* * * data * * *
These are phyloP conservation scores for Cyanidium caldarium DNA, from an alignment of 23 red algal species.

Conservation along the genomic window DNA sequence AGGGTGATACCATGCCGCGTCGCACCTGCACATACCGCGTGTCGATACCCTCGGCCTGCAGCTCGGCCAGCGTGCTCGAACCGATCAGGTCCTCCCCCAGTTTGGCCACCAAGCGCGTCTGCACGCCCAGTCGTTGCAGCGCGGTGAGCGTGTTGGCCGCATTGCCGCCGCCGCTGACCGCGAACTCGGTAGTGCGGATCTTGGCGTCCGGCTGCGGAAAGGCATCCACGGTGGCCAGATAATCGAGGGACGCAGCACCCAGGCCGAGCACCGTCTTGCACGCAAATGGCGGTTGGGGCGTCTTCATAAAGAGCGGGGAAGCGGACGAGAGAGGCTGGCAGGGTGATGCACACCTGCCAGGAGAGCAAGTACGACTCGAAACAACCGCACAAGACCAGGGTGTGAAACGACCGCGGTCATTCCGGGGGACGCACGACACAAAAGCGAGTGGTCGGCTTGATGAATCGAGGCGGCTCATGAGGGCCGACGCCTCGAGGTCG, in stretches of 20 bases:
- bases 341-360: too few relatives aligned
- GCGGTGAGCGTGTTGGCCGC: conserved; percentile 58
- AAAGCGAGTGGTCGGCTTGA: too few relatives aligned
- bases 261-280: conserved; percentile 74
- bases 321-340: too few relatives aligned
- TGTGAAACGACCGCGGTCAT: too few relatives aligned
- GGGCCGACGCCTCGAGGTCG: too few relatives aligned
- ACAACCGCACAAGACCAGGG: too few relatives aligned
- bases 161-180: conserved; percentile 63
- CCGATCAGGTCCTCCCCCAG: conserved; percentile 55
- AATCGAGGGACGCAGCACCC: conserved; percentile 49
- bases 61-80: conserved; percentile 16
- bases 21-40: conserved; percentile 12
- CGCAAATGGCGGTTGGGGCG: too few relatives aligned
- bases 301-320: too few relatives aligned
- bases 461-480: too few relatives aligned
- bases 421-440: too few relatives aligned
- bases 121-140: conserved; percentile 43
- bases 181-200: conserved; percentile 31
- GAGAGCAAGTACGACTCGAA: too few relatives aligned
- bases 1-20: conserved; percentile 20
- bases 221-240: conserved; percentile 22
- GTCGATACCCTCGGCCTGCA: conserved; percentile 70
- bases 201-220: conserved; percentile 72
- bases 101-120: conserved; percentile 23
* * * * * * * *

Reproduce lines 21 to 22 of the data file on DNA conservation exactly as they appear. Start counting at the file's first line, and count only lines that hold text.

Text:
- bases 181-200: conserved; percentile 31
- GAGAGCAAGTACGACTCGAA: too few relatives aligned